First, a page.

It might not be the first thing you notice when visiting Calvert Vaux Park, where Brooklyn meets Coney Island. But stand with your back to the highway and your nose to the public housing blocks across the water and you'll spot it if the tide is low enough.
A splash of yellow paint at its top is the only colour other than rust that announces the 45 feet (13.7m) long shipwreck. This is what remains of the Quester I, a submarine made in 1967 by Jerry Bianco. Built from salvaged metal, the shipyard worker had hoped to use his craft to explore an Italian ocean liner, sunk off Massachusetts a decade before. He never managed to. Tipping sideways, the submarine slipped into the mud, before coming loose from its moorings and ending up in the middle of the Coney Island Creek. It's been there ever since.
The Quester I is one of many sunken vessels that now rest within New York's brackish waters. America's gateway for centuries, there are thousands of wrecks packed on the seabed between Manhattan and the shores of Long Island. And though there are almost too many to count, some locals are trying. Often amateurs, these men and women mix technology, tenacity and enthusiasm to locate and visit barges, battleships, tugboats and civil war-era steamers submerged beneath the surface.
Their work is important – this patchwork of diverse wrecks holds many secrets that can reveal much about the world of yesterday. But they won't last forever. Although the vessels begin deteriorating underwater almost as soon as they are sunk, their destruction is being hastened by climate change and the storms that accompany it. Some are simply ripped apart while others are being lost beneath thick layers of silt.
Yet over the last few years, shipwreck hunters, amateurs and professionals alike have worked hard to save, or at least document, these precious artifacts before they disappear. With powerful new technology, they're systematically imaging hundreds of wrecks, then publishing their findings for a wide audience online. In some cases, specialists even advocate a more drastic solution – artificially covering wrecks until they're safe to explore once again.
While the rusting hull of the Quester I is visible from the shore, many of New York's shipwrecks lie hidden out of sight (Credit: Sergey Yatunin/Alamy)
This work leads to other questions too. Given these wrecks are often graveyards, after all, should divers even be visiting? And when they do, how should they treat the artifacts they find there? None of these questions have straightforward solutions. But every day they go unanswered, the Quester I and hundreds of vessels like it continue to decompose, their secrets and stories vanishing beneath the waves.
There have been shipwrecks in New York before the city even existed. Twelve years before the Dutch founded New Amsterdam, and five decades before the English renamed it, the Tyger ('Tiger') burned in the Hudson. Captained by a Dutch trader and privateer, the ship caught fire while laden with beaver and otter pelts with the local Lenape people. From that day in late autumn 1613, the charred hull of the ship, once the length of two city buses and boasting guns weighing around 1,500 pounds (680kg), would lie ignored and undisturbed, until it was finally rediscovered 303 years later, during construction work for the New York subway.
Start with the Tyger and you can trace a waterlogged story of America in New York's coastlines and rivers. From the War of Independence, there's the Hussar, a British frigate lost in the East River. From the Gilded Age, there's the Harold, a barge carrying $20m (£14.5m) of Guggenheim family treasure before it floundered near Staten Island. And as John Noonan, a diver and wreck hunter from Long Island, explains, more recent dramas have left their prints too. "There are submarines from World War One and World War Two," he says. "There are American ships sunk by German mines off the coast. We have pretty much every type of shipwreck – ships that were scuttled, sunk during storms, strandings on the beach."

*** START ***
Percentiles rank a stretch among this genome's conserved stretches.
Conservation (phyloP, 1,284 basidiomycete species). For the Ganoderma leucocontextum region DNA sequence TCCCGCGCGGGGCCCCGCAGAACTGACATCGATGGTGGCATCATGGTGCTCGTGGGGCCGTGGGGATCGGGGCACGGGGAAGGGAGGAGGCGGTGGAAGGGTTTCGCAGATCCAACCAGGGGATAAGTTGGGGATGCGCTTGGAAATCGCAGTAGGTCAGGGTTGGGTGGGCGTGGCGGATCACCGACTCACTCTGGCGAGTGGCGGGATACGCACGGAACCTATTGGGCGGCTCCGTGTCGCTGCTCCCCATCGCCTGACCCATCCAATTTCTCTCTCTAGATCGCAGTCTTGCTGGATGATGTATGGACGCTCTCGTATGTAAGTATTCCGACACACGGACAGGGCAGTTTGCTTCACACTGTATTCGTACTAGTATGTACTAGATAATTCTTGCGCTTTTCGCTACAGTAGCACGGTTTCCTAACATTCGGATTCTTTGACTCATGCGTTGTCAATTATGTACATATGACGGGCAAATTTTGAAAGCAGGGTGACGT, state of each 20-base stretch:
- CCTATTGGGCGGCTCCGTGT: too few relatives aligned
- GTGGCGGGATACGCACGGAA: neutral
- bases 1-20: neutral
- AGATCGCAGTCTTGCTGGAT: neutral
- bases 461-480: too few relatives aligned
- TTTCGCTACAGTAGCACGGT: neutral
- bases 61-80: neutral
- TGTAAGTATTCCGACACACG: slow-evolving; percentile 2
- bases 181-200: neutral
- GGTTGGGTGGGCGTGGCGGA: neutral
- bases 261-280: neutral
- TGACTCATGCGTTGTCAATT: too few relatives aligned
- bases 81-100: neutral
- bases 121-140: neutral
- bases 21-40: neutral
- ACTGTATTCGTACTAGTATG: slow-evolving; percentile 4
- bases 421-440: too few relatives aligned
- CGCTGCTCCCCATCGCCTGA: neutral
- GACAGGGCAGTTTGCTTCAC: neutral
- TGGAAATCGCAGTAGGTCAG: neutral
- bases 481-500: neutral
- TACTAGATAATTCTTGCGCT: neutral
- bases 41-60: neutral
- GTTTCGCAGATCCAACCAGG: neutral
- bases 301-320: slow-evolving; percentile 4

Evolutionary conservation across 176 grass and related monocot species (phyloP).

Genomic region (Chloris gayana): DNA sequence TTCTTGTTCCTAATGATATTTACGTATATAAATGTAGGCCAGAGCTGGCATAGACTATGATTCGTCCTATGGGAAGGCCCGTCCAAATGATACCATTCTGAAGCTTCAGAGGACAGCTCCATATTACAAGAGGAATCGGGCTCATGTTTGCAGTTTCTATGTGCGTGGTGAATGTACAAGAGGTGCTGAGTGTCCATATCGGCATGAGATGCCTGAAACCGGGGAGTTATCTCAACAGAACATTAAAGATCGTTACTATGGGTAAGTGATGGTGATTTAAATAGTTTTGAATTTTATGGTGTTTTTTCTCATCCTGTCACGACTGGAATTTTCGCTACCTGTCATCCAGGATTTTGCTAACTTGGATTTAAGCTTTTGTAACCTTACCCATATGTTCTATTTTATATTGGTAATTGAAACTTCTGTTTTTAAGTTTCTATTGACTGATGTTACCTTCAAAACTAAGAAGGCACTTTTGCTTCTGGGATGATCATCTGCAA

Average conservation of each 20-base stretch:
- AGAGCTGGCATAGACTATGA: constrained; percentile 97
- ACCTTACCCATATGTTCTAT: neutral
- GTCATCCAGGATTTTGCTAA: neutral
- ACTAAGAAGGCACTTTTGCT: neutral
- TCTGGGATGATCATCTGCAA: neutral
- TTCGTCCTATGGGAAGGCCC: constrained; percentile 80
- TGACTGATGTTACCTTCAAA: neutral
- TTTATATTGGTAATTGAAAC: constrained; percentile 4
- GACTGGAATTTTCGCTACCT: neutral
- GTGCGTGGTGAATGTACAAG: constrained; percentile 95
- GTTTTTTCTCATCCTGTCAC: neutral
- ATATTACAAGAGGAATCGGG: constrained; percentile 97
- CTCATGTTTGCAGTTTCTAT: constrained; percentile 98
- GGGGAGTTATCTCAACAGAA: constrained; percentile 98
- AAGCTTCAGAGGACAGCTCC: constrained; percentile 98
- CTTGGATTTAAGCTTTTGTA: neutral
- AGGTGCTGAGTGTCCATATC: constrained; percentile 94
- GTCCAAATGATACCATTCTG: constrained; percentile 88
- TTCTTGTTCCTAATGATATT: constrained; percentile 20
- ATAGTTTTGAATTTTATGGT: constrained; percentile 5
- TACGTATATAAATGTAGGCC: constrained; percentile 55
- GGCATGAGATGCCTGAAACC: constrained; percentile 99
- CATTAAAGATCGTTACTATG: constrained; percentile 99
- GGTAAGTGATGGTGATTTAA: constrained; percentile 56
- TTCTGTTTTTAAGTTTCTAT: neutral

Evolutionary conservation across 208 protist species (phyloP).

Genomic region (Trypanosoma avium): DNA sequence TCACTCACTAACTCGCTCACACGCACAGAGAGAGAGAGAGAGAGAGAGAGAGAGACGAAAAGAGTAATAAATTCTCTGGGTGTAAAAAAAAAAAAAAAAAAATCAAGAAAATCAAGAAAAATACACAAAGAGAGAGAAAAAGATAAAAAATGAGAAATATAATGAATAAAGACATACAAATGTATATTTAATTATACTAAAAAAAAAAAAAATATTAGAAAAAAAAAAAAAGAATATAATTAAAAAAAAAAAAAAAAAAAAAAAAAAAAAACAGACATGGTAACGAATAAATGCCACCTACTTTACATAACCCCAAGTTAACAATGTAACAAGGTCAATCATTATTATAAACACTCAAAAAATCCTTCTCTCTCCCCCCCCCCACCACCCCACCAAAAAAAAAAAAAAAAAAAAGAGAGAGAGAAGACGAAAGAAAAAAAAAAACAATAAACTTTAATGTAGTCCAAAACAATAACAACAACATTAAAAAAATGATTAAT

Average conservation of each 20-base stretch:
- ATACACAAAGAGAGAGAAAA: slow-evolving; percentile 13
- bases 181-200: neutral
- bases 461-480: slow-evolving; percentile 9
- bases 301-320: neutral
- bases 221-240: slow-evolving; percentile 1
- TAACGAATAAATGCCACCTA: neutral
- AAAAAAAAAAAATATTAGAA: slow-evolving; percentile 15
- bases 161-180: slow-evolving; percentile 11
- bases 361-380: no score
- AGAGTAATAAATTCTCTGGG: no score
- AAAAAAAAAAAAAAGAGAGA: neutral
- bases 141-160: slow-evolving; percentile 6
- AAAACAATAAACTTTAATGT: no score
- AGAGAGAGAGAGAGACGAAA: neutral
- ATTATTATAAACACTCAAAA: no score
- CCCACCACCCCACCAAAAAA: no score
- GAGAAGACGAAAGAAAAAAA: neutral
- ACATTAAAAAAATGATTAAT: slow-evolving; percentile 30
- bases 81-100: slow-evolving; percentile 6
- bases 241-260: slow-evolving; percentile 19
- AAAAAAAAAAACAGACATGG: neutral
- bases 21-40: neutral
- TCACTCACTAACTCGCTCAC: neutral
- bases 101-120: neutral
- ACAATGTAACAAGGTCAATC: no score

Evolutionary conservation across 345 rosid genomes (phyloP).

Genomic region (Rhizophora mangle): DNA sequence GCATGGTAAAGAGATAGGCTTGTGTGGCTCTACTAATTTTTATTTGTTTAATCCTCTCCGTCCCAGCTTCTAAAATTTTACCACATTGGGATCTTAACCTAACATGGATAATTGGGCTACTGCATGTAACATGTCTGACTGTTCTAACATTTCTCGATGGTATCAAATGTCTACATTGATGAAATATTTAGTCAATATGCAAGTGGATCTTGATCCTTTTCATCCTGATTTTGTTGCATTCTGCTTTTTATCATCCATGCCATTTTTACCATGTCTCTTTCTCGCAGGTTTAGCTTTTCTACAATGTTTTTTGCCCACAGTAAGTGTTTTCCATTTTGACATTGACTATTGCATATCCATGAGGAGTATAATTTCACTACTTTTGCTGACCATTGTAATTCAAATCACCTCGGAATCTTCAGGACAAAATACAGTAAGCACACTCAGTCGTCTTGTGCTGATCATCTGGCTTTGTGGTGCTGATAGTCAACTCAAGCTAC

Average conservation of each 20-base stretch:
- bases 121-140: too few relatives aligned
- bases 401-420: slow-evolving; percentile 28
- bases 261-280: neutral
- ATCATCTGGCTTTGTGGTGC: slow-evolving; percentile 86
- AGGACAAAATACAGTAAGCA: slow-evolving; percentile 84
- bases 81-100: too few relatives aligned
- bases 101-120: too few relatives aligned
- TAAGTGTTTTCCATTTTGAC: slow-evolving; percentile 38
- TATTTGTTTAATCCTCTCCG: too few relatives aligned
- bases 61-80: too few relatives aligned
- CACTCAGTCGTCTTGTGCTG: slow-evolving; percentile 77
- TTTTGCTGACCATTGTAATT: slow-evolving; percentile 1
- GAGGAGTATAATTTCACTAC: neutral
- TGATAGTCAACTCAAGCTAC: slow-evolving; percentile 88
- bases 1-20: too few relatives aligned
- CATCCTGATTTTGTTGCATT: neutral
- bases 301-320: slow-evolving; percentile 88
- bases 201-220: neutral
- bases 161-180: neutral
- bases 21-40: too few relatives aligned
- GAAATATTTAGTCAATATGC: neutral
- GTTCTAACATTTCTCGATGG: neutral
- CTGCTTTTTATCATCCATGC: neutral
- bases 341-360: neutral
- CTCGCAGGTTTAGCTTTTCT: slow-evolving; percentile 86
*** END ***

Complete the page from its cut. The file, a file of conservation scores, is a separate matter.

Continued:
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This variety is matched by quantity. There are perhaps 5,000 wrecks in and around New York, says Ben Roberts, another diver and expert. They are peppered like shrapnel from the Jersey Shore, past Manhattan, and on to the far tip of Long Island, about 120 miles (190km) away. "In this area we probably have one of the highest concentrations of wrecks and submerged history in the world," says Roberts.
Examine the city's geography and this is easy to understand. With its immense sheltered harbour, New York's port has historically belonged to all of North America. Early Dutch sailors understood this immediately, claiming that the bay could one day host "a thousand ships" on their journey up the Hudson River into the American interior. That only became truer with the completion of the Erie Canal, in 1825, which via the Hudson linked New York to the Great Lakes and Midwest. And by World War Two, the harbour reached its peak with over 1,000 vessels – including 575 tugboats and 543 ships – packed there in March 1943, all flanked by 750 active docks and 39 shipyards.
First, he fashioned his own makeshift oxygen equipment out of PVC pipes and then tested his new gear in a lake 30 feet deep, for a full 10 minutes
With so much traffic, sinkings were inevitable. During the 1840s, an average of three vessels wrecked in the shipping lanes approaching the city each month.
Yet, according to many experts, few New Yorkers appreciate the historical treasures off their shores. There are many explanations here, from a lack of education to the challenges of mapping (let alone visiting) sites hundreds of feet underwater. Kate Sutter, the associate program officer at LabX, a public engagement body at the National Academy of Sciences, has a different take. The blame, she says, may ultimately lie with the power and glamour of the Big Apple itself.